eNodeB

Q: Is the eNB powered by PoE?

A: Some models of eNBs are powered by PoE, while others are powered by +/- 48V DC. For your specific model, check the data sheet specifications on our website: https://baicells.zendesk.com/hc/en-us/categories/204105328-Hardware

 

Q: Does the eNB support fiber?

A: Our first generation of eNBs only supported copper backhauls, but starting with our second generation of products fiber and copper are supported on some models. For your specific model, check the data sheet specifications on our website: https://baicells.zendesk.com/hc/en-us/categories/204105328-Hardware 

 

Q: Do you have a management port?

A: Yes, one dedicated Ethernet port.

 

Q: How many users are supported?

A: The user capacity depends on the eNB model. Our first generation of products supported 32 active and 96 connected users but has increased to 96 users with recent software upgrades. Our second generation of products support anywhere from 32 to 255 active users depending on the eNB model and LTE mode of operation (FDD or TDD).  For your specific model, check the data sheet specifications on our website: https://baicells.zendesk.com/hc/en-us/categories/204105328-Hardware

 

Q: What is the typical latency?

A: 10ms w/2 subscribers. Typical is 20 ms. Jitter is 1 to 2 ms.

 

Q: What are the maximum download and upload speeds?

A: The maximum DL and UL speeds depend on the eNB model, mode of operation, and if TDD mode, the SubFrame Assignment configuration. Generally, the eNB provides 110 Mbps DL and 20 Mbps UL. For your specific model, check the data sheet specifications on our website: https://baicells.zendesk.com/hc/en-us/categories/204105328-Hardware 

 

Q: What is the maximum distance?

A: The maximum distance or range achievable by a single eNB depends on many factors. In general FDD mode can provide greater coverage than TDD, but TDD uses less spectrum as resources are shared based on timing between DL and UL  transmissions on the same frequency. The answer to this question also depends on the eNB model used, e.g., 1Watt vs 10Watt power. Other variables such as LOS vs NLOS, interference, and UE antenna gain also affect the distance for a good enough signal between the eNB and UE. In general, as a guideline you can expect roughly a maximum limit of 8-10 miles (14-16 km).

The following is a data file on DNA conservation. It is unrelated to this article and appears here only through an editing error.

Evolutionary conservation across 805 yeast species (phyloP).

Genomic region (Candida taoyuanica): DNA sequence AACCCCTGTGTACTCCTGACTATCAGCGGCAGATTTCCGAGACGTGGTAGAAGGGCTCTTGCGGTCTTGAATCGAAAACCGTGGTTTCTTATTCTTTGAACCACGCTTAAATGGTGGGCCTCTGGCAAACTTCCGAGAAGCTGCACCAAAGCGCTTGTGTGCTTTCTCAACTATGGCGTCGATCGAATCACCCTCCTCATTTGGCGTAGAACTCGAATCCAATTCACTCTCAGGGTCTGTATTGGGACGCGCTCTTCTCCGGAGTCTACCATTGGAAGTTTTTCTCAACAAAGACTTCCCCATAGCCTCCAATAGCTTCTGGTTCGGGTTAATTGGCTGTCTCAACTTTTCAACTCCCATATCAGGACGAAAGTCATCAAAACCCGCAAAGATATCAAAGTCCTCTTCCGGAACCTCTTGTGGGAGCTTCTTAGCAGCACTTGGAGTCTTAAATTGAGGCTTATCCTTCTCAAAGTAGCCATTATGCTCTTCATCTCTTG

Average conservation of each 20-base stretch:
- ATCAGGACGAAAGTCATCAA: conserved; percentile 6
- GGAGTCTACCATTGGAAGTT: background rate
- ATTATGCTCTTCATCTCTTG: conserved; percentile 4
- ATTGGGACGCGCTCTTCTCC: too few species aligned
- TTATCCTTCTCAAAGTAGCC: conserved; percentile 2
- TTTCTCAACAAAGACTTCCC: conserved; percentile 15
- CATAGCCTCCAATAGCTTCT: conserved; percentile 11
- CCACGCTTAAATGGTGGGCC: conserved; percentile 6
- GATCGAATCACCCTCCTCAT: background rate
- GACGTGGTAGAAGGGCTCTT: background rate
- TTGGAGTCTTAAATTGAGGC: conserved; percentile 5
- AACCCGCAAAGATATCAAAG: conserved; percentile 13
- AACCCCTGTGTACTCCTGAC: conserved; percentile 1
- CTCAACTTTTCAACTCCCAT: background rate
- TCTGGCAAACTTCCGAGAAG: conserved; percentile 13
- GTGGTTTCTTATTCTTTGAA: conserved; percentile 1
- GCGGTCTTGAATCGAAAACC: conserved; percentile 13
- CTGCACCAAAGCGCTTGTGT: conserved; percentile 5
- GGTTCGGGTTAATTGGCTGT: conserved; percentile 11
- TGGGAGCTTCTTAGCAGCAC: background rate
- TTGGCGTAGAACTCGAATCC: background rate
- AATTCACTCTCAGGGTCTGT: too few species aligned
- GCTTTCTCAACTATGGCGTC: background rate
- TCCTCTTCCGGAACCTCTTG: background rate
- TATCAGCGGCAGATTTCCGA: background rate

Q: Is GPS included?

A: Yes, the GPS is included with outdoor eNBs. Some are embedded and some are external. Please refer to the data sheet specifications for your model: https://baicells.zendesk.com/hc/en-us/categories/204105328-Hardware

 

Q: How many eNBs can sync together?

A: eNB syncing is unlimited.

 

Q: Does the Nova eNB sync with other LTE manufacturers' equipment?

A: Baicells follows the LTE 3GPP standards and does sync with many other brands.

 

Q: Does the eNB have a built-in spectrum analyzer?

A: Not at this time, but a future software update is planned to incorporate this functionality.

 

Q: What antennas do you support?

A: We recommend slant 45 antennas for LTE operation. The following vendors have been approved for operation with Baicells: KP Performance, Alpha Wireless, Radio Frequency Systems (RFS), MTI, Mars, Radio Waves, and more recently a new model - ItElite.  Check with your distribution partner for the proper antenna for your network requirements.

 

Q: What is the operating temperature range? Can it support operations in -40C weather?

A: Most of the Baicells eNBs operate in the range of -40F to 131F (-40C to 55C).  For your specific model, check the data sheet specs on our website: https://baicells.zendesk.com/hc/en-us/categories/204105328-Hardware

 

Q: How long is the Baicells manufacturer warranty for?

A: Baicells warrants your product to be free from physical defects in material and workmanshiip for a period of 1 year from the date of the original retail purchase. You can find the written standard product warranty on our website: https://baicells.zendesk.com/hc/en-us/articles/360000992414-Baicells-Standard-Product-Warranty

 

Q: Will there be an option for Layer 2 connections?

A: Currently in testing. Layer 2 is projected to be supported soon.

 

Q: Where am I setting bandwidth restrictions, and how is bandwidth controlled?

A: You can configure the eNB bandwidth settings using either the eNB GUI or the OMC. Refer to the Baicells Configuration & Network Administration Guide: https://baicells.zendesk.com/hc/en-us/articles/115002163893-Configuration-Network-Administration-Guide

 

Q: When my trial kit arrives what kind of information should I expect to arrive with it?

A: An installation guide or user manual will be provided and may be found on our website: https://baicells.zendesk.com/hc/en-us/categories/204105328-Hardware

 

Q: Do you have a proposed channel plan, e.g., antenna down tilt, polarization, specification?

A: ABAB (reuse 2). Down tilt depends on desired coverage. Dual slant polarization.

 

Q: Is the attention to the UE slotted or scheduled?

A: Scheduled. LTE has about half the latency of WiMAX. Operators who only have experience with Wi-Fi based or Cambium products often ask about latency. There is no issue with latency with LTE, not even with gamers or other sensitive applications. LTE has about half the latency of WiMAX. The issue is really about jitter and that's problematic with best effort technologies like Wi-Fi because latency is so variable.

 

Q: I have an eNB in the field that has a bad surge arrestor. Can you test the DL bandwidth on the eNBs by bypassing the Ethernet surge arrestor? 

A: If your surge arrestor is not up to par, we suggest skiipping the Ethernet surge arrestor and connecting directly to the PCB Ethernet port. If you are having an issue with a surge arrestor, please email support_na@baicells.com to request an exchange. If you do not want to exchange it, we suggest you bypass the Ethernet surge arrestor.

 

Q: What is the proper way to set the mobile carrier code (PLMN) on the eNB?